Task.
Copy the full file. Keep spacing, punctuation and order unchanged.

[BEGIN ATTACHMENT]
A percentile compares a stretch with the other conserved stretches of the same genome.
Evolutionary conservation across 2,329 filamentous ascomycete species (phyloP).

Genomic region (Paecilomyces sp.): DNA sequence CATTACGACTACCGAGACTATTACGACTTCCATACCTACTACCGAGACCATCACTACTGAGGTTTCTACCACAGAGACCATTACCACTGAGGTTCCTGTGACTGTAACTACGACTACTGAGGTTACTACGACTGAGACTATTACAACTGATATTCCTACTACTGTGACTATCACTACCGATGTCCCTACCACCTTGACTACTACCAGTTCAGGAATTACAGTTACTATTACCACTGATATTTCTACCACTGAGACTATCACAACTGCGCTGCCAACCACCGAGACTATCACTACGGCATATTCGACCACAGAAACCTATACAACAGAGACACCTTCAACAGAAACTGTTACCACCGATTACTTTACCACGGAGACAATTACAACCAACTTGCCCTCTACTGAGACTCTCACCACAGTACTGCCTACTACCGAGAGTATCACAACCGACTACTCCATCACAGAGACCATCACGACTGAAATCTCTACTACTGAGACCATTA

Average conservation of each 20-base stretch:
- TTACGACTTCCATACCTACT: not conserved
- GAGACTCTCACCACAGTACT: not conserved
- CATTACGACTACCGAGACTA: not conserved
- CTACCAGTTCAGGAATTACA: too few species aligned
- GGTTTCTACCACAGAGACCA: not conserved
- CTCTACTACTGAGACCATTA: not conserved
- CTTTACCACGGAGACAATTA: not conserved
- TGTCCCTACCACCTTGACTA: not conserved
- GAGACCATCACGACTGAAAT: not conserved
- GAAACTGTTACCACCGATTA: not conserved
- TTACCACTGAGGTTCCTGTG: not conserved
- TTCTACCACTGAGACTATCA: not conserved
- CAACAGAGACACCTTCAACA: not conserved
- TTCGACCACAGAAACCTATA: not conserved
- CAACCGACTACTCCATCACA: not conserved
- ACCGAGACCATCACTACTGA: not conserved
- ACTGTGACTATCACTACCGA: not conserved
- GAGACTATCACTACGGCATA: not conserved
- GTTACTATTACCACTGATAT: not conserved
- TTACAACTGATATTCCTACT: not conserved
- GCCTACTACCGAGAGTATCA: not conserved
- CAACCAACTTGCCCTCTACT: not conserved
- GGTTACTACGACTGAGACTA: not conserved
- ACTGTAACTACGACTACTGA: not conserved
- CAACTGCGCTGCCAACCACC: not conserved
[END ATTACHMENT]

A percentile compares a stretch with the other conserved stretches of the same genome.
Evolutionary conservation across 2,329 filamentous ascomycete species (phyloP).

Genomic region (Paecilomyces sp.): DNA sequence CATTACGACTACCGAGACTATTACGACTTCCATACCTACTACCGAGACCATCACTACTGAGGTTTCTACCACAGAGACCATTACCACTGAGGTTCCTGTGACTGTAACTACGACTACTGAGGTTACTACGACTGAGACTATTACAACTGATATTCCTACTACTGTGACTATCACTACCGATGTCCCTACCACCTTGACTACTACCAGTTCAGGAATTACAGTTACTATTACCACTGATATTTCTACCACTGAGACTATCACAACTGCGCTGCCAACCACCGAGACTATCACTACGGCATATTCGACCACAGAAACCTATACAACAGAGACACCTTCAACAGAAACTGTTACCACCGATTACTTTACCACGGAGACAATTACAACCAACTTGCCCTCTACTGAGACTCTCACCACAGTACTGCCTACTACCGAGAGTATCACAACCGACTACTCCATCACAGAGACCATCACGACTGAAATCTCTACTACTGAGACCATTA

Average conservation of each 20-base stretch:
- TTACGACTTCCATACCTACT: not conserved
- GAGACTCTCACCACAGTACT: not conserved
- CATTACGACTACCGAGACTA: not conserved
- CTACCAGTTCAGGAATTACA: too few species aligned
- GGTTTCTACCACAGAGACCA: not conserved
- CTCTACTACTGAGACCATTA: not conserved
- CTTTACCACGGAGACAATTA: not conserved
- TGTCCCTACCACCTTGACTA: not conserved
- GAGACCATCACGACTGAAAT: not conserved
- GAAACTGTTACCACCGATTA: not conserved
- TTACCACTGAGGTTCCTGTG: not conserved
- TTCTACCACTGAGACTATCA: not conserved
- CAACAGAGACACCTTCAACA: not conserved
- TTCGACCACAGAAACCTATA: not conserved
- CAACCGACTACTCCATCACA: not conserved
- ACCGAGACCATCACTACTGA: not conserved
- ACTGTGACTATCACTACCGA: not conserved
- GAGACTATCACTACGGCATA: not conserved
- GTTACTATTACCACTGATAT: not conserved
- TTACAACTGATATTCCTACT: not conserved
- GCCTACTACCGAGAGTATCA: not conserved
- CAACCAACTTGCCCTCTACT: not conserved
- GGTTACTACGACTGAGACTA: not conserved
- ACTGTAACTACGACTACTGA: not conserved
- CAACTGCGCTGCCAACCACC: not conserved